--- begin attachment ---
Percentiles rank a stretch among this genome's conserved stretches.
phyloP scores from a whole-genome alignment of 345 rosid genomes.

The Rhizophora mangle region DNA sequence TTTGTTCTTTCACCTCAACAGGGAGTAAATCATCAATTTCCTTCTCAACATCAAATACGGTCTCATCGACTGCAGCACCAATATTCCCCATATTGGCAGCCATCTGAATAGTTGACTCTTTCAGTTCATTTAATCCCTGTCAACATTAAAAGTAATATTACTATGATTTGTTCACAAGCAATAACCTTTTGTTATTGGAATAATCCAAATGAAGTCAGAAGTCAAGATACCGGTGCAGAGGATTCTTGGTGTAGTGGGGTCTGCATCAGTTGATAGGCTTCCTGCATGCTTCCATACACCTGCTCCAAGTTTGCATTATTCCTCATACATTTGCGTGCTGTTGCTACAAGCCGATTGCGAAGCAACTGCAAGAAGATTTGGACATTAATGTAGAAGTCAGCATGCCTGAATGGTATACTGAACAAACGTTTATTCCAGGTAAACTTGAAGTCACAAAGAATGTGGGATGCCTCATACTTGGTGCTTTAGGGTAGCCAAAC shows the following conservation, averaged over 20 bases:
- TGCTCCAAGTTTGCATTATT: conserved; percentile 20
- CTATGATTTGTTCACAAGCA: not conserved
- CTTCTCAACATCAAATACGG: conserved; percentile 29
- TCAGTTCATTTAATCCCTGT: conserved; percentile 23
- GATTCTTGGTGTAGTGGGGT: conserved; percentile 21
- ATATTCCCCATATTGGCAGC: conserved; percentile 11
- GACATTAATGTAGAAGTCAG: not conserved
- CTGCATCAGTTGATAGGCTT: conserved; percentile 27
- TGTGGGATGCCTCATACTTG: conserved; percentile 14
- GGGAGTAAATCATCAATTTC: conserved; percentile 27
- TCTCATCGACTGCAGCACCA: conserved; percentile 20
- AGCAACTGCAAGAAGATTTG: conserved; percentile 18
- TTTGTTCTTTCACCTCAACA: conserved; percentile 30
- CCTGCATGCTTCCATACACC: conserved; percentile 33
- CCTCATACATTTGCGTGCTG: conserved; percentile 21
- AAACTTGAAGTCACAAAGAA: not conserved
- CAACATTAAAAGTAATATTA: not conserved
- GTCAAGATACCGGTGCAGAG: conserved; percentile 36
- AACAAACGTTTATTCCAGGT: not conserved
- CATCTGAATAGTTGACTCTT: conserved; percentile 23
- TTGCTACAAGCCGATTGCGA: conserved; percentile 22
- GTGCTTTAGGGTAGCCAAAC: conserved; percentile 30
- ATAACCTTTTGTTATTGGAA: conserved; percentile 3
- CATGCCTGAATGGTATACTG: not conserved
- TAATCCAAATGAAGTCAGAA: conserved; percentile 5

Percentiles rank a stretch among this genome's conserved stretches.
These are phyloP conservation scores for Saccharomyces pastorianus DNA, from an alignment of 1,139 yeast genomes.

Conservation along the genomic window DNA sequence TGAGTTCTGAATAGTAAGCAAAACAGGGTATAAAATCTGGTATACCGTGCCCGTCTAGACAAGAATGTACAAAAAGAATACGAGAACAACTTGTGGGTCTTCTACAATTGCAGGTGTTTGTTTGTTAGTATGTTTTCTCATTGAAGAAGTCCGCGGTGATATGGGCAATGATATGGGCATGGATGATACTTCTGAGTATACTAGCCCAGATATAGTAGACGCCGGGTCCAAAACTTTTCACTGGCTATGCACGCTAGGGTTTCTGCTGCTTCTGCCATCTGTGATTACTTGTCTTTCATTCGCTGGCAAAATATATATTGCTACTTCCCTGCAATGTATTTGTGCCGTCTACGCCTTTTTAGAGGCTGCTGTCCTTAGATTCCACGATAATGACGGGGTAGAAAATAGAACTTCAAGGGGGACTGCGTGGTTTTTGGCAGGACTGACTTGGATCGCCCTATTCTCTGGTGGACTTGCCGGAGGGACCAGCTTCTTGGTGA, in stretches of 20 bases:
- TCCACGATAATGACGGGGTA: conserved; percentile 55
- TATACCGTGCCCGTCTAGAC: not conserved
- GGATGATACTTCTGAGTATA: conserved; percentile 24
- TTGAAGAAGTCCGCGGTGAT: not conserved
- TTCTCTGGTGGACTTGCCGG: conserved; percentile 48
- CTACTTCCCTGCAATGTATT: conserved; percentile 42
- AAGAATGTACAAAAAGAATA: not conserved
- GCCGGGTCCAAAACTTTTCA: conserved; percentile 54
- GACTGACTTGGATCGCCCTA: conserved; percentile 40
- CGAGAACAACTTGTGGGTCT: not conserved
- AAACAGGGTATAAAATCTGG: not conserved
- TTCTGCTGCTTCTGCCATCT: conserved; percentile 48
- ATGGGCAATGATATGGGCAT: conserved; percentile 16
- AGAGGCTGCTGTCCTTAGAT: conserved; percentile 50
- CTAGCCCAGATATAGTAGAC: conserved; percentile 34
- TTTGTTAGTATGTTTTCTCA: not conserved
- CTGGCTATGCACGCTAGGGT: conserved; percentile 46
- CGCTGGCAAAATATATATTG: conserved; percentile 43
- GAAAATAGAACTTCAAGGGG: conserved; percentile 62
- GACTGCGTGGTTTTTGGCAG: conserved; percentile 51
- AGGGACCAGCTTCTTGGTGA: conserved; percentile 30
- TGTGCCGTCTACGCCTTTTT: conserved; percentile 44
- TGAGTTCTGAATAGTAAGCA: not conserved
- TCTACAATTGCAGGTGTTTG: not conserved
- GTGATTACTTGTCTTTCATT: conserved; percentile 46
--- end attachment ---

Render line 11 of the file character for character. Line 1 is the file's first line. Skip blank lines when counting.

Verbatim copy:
- CTGCATCAGTTGATAGGCTT: conserved; percentile 27